Last Updated: 2015/11/25 03:57:38 AM
Manitoba Premier Greg Selinger says he will unveil the province's targets and initiatives for green jobs and energy-saving programs on Dec. 3, as he and other premiers gear up for climate change talks in Paris next week.
Selinger met with other premiers and Prime Minister Justin Trudeau on Monday to discuss Canada's approach to climate change before they travel to Paris for the 2015 United Nations Climate Change Conference, which runs from Nov. 30 to Dec. 11.
Selinger said Manitoba has led the way on many green initiatives, and he'll have more to announce on Dec. 3.
"You will see us really ramping up our ability to do Power Smart programs — ways to help people keep their energy costs down, reduce their consumption of water … and the financing of that through Manitoba Hydro," he told Marcy Markusa of CBC's Information Radio on Tuesday.
"It's very important that we keep the costs of living in Manitoba affordable, and Power Smart programs and energy efficiency programs are one of the best ways to do that."
Manitoba's plan will have "a big component" on "green jobs," he added.
"We need to keep focusing on the jobs of the future, and climate change offers us a way to focus on that. There's going to be all kinds of retrofitting going on in homes, energy efficiency programs, programs to electrify transportation, how we can do agriculture in a way that's sustainable," he said.
"So those are all opportunities for us in the province of Manitoba, and we've got a lot of smart people who are engaged and willing to be part of that solution."
Selinger said the premiers and Trudeau will not set a Canadian target until after the Paris meetings, but he found Monday's talks promising.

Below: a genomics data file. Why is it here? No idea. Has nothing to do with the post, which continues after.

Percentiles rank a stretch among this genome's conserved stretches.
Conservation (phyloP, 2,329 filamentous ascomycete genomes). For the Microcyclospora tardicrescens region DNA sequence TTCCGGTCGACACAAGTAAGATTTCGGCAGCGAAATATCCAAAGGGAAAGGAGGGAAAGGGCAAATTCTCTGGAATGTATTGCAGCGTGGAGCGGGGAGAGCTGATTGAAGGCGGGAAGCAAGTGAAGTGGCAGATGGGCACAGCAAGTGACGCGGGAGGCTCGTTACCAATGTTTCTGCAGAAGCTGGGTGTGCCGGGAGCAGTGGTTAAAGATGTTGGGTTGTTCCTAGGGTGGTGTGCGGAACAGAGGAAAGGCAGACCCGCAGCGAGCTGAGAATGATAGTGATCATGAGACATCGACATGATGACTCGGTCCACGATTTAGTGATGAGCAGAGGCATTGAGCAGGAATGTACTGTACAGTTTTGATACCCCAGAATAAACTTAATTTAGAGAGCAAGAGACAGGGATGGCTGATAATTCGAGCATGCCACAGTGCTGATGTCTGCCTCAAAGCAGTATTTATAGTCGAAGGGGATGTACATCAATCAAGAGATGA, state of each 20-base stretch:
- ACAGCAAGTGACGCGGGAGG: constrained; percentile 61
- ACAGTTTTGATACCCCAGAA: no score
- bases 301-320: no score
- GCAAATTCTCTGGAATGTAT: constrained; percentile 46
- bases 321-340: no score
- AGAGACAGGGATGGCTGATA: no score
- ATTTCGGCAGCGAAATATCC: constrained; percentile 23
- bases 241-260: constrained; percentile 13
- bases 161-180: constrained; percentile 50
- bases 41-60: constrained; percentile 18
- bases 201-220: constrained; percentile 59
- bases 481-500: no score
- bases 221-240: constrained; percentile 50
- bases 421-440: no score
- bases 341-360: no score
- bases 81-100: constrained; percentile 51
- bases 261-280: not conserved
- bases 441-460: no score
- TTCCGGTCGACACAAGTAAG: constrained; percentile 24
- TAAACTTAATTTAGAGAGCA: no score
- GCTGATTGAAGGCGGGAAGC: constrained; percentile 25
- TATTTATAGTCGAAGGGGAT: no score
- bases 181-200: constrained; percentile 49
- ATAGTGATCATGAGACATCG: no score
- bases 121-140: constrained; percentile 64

"I think there was a tremendous desire on the part of all the premiers and the prime minister to come up with a plan that we can be proud of for Canada, so I took it as a very positive meeting," he said.
"The discussion yesterday showed a lot of areas that we can co-operate on and identified a lot of ways that we can do things together. So in that regard, it was quite positive. The tone makes a difference, but you got to come up with some substance, too."
Some provinces, such as Alberta and British Columbia, announced their plans for carbon taxes, while Ontario and Quebec announced their own initiatives, but Selinger said Manitoba is being heard in the discussions.
"There's no problem with our voice being heard. We're well-regarded for the things we've done," he said.
"We were one of the first provinces with an ethanol mandate. We led the nation in geothermal installations. We've got a lot of good work that's being done with social enterprise in First Nations communities."
Manitoba Hydro's electricity exports are "well-regarded" for helping to reduce greenhouse gas emissions outside the province, and the public power utility is an innovator in financing energy efficiency programs, he added.